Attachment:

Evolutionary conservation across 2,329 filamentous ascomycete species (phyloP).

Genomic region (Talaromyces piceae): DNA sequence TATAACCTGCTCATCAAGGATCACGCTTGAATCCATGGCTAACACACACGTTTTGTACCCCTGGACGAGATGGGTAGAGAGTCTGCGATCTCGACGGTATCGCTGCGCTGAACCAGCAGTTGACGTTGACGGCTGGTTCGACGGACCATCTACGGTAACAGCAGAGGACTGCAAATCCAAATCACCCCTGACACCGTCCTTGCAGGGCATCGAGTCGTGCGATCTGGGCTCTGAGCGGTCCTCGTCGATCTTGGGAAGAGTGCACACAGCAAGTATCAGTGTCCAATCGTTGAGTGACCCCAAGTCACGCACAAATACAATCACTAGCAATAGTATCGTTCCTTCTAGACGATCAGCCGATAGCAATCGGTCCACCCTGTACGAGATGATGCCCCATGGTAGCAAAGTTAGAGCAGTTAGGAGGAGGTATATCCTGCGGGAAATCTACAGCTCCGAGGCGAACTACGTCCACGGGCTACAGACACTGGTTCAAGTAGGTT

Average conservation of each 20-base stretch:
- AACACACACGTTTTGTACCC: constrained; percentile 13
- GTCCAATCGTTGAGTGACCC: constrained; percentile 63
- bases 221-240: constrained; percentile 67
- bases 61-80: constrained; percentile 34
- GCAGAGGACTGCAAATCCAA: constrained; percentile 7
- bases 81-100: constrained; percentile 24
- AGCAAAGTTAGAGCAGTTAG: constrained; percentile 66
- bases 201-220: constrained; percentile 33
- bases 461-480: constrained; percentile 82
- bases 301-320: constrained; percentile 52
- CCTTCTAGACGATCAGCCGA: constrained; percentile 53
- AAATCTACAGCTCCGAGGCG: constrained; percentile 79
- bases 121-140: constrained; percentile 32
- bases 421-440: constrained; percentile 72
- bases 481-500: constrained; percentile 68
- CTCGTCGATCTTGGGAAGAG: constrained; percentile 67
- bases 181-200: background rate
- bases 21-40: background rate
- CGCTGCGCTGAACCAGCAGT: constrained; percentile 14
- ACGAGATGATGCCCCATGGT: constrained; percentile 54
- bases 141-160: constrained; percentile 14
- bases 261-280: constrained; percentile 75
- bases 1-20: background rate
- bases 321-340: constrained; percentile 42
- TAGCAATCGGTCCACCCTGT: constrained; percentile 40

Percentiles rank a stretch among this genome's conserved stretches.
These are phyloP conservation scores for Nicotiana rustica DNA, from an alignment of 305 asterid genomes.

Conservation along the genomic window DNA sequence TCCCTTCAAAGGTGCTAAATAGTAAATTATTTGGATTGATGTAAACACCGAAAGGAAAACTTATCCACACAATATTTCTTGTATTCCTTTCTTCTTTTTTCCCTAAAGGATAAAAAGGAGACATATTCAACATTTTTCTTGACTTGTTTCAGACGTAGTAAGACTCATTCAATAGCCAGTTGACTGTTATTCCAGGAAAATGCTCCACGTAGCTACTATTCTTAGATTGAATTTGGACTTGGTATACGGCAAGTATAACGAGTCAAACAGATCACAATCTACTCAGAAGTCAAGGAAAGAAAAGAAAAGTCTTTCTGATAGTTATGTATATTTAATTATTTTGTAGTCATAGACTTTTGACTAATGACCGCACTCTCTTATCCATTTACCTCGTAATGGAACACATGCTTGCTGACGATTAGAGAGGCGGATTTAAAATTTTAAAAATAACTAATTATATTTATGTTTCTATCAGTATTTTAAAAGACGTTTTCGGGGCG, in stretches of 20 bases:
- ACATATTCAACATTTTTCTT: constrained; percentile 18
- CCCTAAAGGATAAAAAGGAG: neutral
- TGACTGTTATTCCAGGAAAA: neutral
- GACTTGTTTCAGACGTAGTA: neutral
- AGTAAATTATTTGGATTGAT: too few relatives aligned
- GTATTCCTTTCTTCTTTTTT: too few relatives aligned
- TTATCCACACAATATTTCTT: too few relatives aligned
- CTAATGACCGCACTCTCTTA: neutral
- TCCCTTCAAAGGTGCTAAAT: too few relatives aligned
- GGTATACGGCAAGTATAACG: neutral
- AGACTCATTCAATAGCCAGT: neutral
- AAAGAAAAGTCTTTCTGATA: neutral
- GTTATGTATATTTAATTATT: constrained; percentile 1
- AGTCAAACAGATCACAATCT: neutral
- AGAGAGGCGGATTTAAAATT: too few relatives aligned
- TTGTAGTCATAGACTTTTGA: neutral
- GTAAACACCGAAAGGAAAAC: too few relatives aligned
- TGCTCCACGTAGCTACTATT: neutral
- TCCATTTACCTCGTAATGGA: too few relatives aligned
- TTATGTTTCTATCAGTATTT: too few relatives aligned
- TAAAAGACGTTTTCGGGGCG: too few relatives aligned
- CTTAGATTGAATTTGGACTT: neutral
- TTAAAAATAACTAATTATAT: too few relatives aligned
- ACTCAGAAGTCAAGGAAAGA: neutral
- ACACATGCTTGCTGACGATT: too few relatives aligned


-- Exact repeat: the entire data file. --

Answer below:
Evolutionary conservation across 2,329 filamentous ascomycete species (phyloP).

Genomic region (Talaromyces piceae): DNA sequence TATAACCTGCTCATCAAGGATCACGCTTGAATCCATGGCTAACACACACGTTTTGTACCCCTGGACGAGATGGGTAGAGAGTCTGCGATCTCGACGGTATCGCTGCGCTGAACCAGCAGTTGACGTTGACGGCTGGTTCGACGGACCATCTACGGTAACAGCAGAGGACTGCAAATCCAAATCACCCCTGACACCGTCCTTGCAGGGCATCGAGTCGTGCGATCTGGGCTCTGAGCGGTCCTCGTCGATCTTGGGAAGAGTGCACACAGCAAGTATCAGTGTCCAATCGTTGAGTGACCCCAAGTCACGCACAAATACAATCACTAGCAATAGTATCGTTCCTTCTAGACGATCAGCCGATAGCAATCGGTCCACCCTGTACGAGATGATGCCCCATGGTAGCAAAGTTAGAGCAGTTAGGAGGAGGTATATCCTGCGGGAAATCTACAGCTCCGAGGCGAACTACGTCCACGGGCTACAGACACTGGTTCAAGTAGGTT

Average conservation of each 20-base stretch:
- AACACACACGTTTTGTACCC: constrained; percentile 13
- GTCCAATCGTTGAGTGACCC: constrained; percentile 63
- bases 221-240: constrained; percentile 67
- bases 61-80: constrained; percentile 34
- GCAGAGGACTGCAAATCCAA: constrained; percentile 7
- bases 81-100: constrained; percentile 24
- AGCAAAGTTAGAGCAGTTAG: constrained; percentile 66
- bases 201-220: constrained; percentile 33
- bases 461-480: constrained; percentile 82
- bases 301-320: constrained; percentile 52
- CCTTCTAGACGATCAGCCGA: constrained; percentile 53
- AAATCTACAGCTCCGAGGCG: constrained; percentile 79
- bases 121-140: constrained; percentile 32
- bases 421-440: constrained; percentile 72
- bases 481-500: constrained; percentile 68
- CTCGTCGATCTTGGGAAGAG: constrained; percentile 67
- bases 181-200: background rate
- bases 21-40: background rate
- CGCTGCGCTGAACCAGCAGT: constrained; percentile 14
- ACGAGATGATGCCCCATGGT: constrained; percentile 54
- bases 141-160: constrained; percentile 14
- bases 261-280: constrained; percentile 75
- bases 1-20: background rate
- bases 321-340: constrained; percentile 42
- TAGCAATCGGTCCACCCTGT: constrained; percentile 40

Percentiles rank a stretch among this genome's conserved stretches.
These are phyloP conservation scores for Nicotiana rustica DNA, from an alignment of 305 asterid genomes.

Conservation along the genomic window DNA sequence TCCCTTCAAAGGTGCTAAATAGTAAATTATTTGGATTGATGTAAACACCGAAAGGAAAACTTATCCACACAATATTTCTTGTATTCCTTTCTTCTTTTTTCCCTAAAGGATAAAAAGGAGACATATTCAACATTTTTCTTGACTTGTTTCAGACGTAGTAAGACTCATTCAATAGCCAGTTGACTGTTATTCCAGGAAAATGCTCCACGTAGCTACTATTCTTAGATTGAATTTGGACTTGGTATACGGCAAGTATAACGAGTCAAACAGATCACAATCTACTCAGAAGTCAAGGAAAGAAAAGAAAAGTCTTTCTGATAGTTATGTATATTTAATTATTTTGTAGTCATAGACTTTTGACTAATGACCGCACTCTCTTATCCATTTACCTCGTAATGGAACACATGCTTGCTGACGATTAGAGAGGCGGATTTAAAATTTTAAAAATAACTAATTATATTTATGTTTCTATCAGTATTTTAAAAGACGTTTTCGGGGCG, in stretches of 20 bases:
- ACATATTCAACATTTTTCTT: constrained; percentile 18
- CCCTAAAGGATAAAAAGGAG: neutral
- TGACTGTTATTCCAGGAAAA: neutral
- GACTTGTTTCAGACGTAGTA: neutral
- AGTAAATTATTTGGATTGAT: too few relatives aligned
- GTATTCCTTTCTTCTTTTTT: too few relatives aligned
- TTATCCACACAATATTTCTT: too few relatives aligned
- CTAATGACCGCACTCTCTTA: neutral
- TCCCTTCAAAGGTGCTAAAT: too few relatives aligned
- GGTATACGGCAAGTATAACG: neutral
- AGACTCATTCAATAGCCAGT: neutral
- AAAGAAAAGTCTTTCTGATA: neutral
- GTTATGTATATTTAATTATT: constrained; percentile 1
- AGTCAAACAGATCACAATCT: neutral
- AGAGAGGCGGATTTAAAATT: too few relatives aligned
- TTGTAGTCATAGACTTTTGA: neutral
- GTAAACACCGAAAGGAAAAC: too few relatives aligned
- TGCTCCACGTAGCTACTATT: neutral
- TCCATTTACCTCGTAATGGA: too few relatives aligned
- TTATGTTTCTATCAGTATTT: too few relatives aligned
- TAAAAGACGTTTTCGGGGCG: too few relatives aligned
- CTTAGATTGAATTTGGACTT: neutral
- TTAAAAATAACTAATTATAT: too few relatives aligned
- ACTCAGAAGTCAAGGAAAGA: neutral
- ACACATGCTTGCTGACGATT: too few relatives aligned